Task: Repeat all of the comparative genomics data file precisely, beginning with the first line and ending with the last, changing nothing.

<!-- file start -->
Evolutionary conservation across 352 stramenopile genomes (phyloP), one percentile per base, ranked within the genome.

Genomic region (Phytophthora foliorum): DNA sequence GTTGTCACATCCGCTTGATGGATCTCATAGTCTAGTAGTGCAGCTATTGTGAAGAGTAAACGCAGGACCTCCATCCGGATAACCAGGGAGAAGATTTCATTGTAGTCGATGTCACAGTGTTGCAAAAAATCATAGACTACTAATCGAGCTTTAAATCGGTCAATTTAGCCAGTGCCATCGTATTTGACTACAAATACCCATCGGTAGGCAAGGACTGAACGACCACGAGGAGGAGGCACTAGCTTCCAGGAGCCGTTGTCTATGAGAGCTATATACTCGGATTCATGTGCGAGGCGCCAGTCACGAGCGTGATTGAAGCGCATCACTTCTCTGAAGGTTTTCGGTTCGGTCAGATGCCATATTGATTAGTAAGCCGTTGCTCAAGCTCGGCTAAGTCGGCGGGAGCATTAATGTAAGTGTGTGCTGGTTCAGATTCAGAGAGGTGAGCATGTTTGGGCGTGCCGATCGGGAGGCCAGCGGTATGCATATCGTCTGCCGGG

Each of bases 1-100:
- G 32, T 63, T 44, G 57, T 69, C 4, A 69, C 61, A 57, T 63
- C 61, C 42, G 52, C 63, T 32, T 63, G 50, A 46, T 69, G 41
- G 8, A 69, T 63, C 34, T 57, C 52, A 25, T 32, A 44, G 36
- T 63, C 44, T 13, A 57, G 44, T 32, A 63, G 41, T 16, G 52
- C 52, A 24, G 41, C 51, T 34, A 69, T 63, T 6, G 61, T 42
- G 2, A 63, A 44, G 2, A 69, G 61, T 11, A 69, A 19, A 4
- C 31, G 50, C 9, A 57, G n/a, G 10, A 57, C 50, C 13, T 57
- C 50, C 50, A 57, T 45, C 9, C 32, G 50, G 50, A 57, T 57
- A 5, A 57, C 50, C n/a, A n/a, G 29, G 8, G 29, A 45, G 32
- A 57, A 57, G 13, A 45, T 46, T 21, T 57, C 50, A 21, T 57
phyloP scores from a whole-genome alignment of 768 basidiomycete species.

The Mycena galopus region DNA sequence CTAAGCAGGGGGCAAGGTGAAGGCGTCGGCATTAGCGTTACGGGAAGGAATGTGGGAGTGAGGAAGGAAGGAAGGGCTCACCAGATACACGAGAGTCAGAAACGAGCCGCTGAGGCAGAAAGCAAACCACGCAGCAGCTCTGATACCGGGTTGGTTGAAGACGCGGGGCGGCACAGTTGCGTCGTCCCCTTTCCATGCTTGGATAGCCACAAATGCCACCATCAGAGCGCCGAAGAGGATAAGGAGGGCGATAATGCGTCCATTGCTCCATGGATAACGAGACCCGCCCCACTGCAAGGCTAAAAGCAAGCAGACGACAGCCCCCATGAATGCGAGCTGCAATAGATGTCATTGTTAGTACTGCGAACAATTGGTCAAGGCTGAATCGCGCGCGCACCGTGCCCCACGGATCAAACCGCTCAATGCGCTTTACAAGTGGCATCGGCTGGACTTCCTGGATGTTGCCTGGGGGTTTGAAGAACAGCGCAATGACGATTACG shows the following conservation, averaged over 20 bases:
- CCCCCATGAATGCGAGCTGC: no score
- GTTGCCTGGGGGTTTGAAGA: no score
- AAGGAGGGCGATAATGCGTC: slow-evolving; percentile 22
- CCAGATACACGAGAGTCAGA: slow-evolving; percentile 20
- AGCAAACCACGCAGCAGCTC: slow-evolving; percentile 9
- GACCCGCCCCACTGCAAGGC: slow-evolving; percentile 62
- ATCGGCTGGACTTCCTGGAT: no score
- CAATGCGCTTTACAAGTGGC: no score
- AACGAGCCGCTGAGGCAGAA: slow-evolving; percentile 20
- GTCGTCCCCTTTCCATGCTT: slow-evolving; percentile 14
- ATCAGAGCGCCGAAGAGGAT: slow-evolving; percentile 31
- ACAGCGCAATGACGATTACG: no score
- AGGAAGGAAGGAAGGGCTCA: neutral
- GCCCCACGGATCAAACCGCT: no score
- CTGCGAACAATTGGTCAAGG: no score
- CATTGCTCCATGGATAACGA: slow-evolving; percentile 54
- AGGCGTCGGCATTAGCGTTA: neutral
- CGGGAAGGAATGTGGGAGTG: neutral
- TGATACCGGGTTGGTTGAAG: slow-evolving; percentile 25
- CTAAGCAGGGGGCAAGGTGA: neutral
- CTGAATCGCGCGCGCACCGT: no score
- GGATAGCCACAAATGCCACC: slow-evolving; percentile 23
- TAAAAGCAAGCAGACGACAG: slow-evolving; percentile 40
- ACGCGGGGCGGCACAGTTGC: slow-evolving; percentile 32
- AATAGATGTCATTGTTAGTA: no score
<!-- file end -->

Evolutionary conservation across 352 stramenopile genomes (phyloP), one percentile per base, ranked within the genome.

Genomic region (Phytophthora foliorum): DNA sequence GTTGTCACATCCGCTTGATGGATCTCATAGTCTAGTAGTGCAGCTATTGTGAAGAGTAAACGCAGGACCTCCATCCGGATAACCAGGGAGAAGATTTCATTGTAGTCGATGTCACAGTGTTGCAAAAAATCATAGACTACTAATCGAGCTTTAAATCGGTCAATTTAGCCAGTGCCATCGTATTTGACTACAAATACCCATCGGTAGGCAAGGACTGAACGACCACGAGGAGGAGGCACTAGCTTCCAGGAGCCGTTGTCTATGAGAGCTATATACTCGGATTCATGTGCGAGGCGCCAGTCACGAGCGTGATTGAAGCGCATCACTTCTCTGAAGGTTTTCGGTTCGGTCAGATGCCATATTGATTAGTAAGCCGTTGCTCAAGCTCGGCTAAGTCGGCGGGAGCATTAATGTAAGTGTGTGCTGGTTCAGATTCAGAGAGGTGAGCATGTTTGGGCGTGCCGATCGGGAGGCCAGCGGTATGCATATCGTCTGCCGGG

Each of bases 1-100:
- G 32, T 63, T 44, G 57, T 69, C 4, A 69, C 61, A 57, T 63
- C 61, C 42, G 52, C 63, T 32, T 63, G 50, A 46, T 69, G 41
- G 8, A 69, T 63, C 34, T 57, C 52, A 25, T 32, A 44, G 36
- T 63, C 44, T 13, A 57, G 44, T 32, A 63, G 41, T 16, G 52
- C 52, A 24, G 41, C 51, T 34, A 69, T 63, T 6, G 61, T 42
- G 2, A 63, A 44, G 2, A 69, G 61, T 11, A 69, A 19, A 4
- C 31, G 50, C 9, A 57, G n/a, G 10, A 57, C 50, C 13, T 57
- C 50, C 50, A 57, T 45, C 9, C 32, G 50, G 50, A 57, T 57
- A 5, A 57, C 50, C n/a, A n/a, G 29, G 8, G 29, A 45, G 32
- A 57, A 57, G 13, A 45, T 46, T 21, T 57, C 50, A 21, T 57
phyloP scores from a whole-genome alignment of 768 basidiomycete species.

The Mycena galopus region DNA sequence CTAAGCAGGGGGCAAGGTGAAGGCGTCGGCATTAGCGTTACGGGAAGGAATGTGGGAGTGAGGAAGGAAGGAAGGGCTCACCAGATACACGAGAGTCAGAAACGAGCCGCTGAGGCAGAAAGCAAACCACGCAGCAGCTCTGATACCGGGTTGGTTGAAGACGCGGGGCGGCACAGTTGCGTCGTCCCCTTTCCATGCTTGGATAGCCACAAATGCCACCATCAGAGCGCCGAAGAGGATAAGGAGGGCGATAATGCGTCCATTGCTCCATGGATAACGAGACCCGCCCCACTGCAAGGCTAAAAGCAAGCAGACGACAGCCCCCATGAATGCGAGCTGCAATAGATGTCATTGTTAGTACTGCGAACAATTGGTCAAGGCTGAATCGCGCGCGCACCGTGCCCCACGGATCAAACCGCTCAATGCGCTTTACAAGTGGCATCGGCTGGACTTCCTGGATGTTGCCTGGGGGTTTGAAGAACAGCGCAATGACGATTACG shows the following conservation, averaged over 20 bases:
- CCCCCATGAATGCGAGCTGC: no score
- GTTGCCTGGGGGTTTGAAGA: no score
- AAGGAGGGCGATAATGCGTC: slow-evolving; percentile 22
- CCAGATACACGAGAGTCAGA: slow-evolving; percentile 20
- AGCAAACCACGCAGCAGCTC: slow-evolving; percentile 9
- GACCCGCCCCACTGCAAGGC: slow-evolving; percentile 62
- ATCGGCTGGACTTCCTGGAT: no score
- CAATGCGCTTTACAAGTGGC: no score
- AACGAGCCGCTGAGGCAGAA: slow-evolving; percentile 20
- GTCGTCCCCTTTCCATGCTT: slow-evolving; percentile 14
- ATCAGAGCGCCGAAGAGGAT: slow-evolving; percentile 31
- ACAGCGCAATGACGATTACG: no score
- AGGAAGGAAGGAAGGGCTCA: neutral
- GCCCCACGGATCAAACCGCT: no score
- CTGCGAACAATTGGTCAAGG: no score
- CATTGCTCCATGGATAACGA: slow-evolving; percentile 54
- AGGCGTCGGCATTAGCGTTA: neutral
- CGGGAAGGAATGTGGGAGTG: neutral
- TGATACCGGGTTGGTTGAAG: slow-evolving; percentile 25
- CTAAGCAGGGGGCAAGGTGA: neutral
- CTGAATCGCGCGCGCACCGT: no score
- GGATAGCCACAAATGCCACC: slow-evolving; percentile 23
- TAAAAGCAAGCAGACGACAG: slow-evolving; percentile 40
- ACGCGGGGCGGCACAGTTGC: slow-evolving; percentile 32
- AATAGATGTCATTGTTAGTA: no score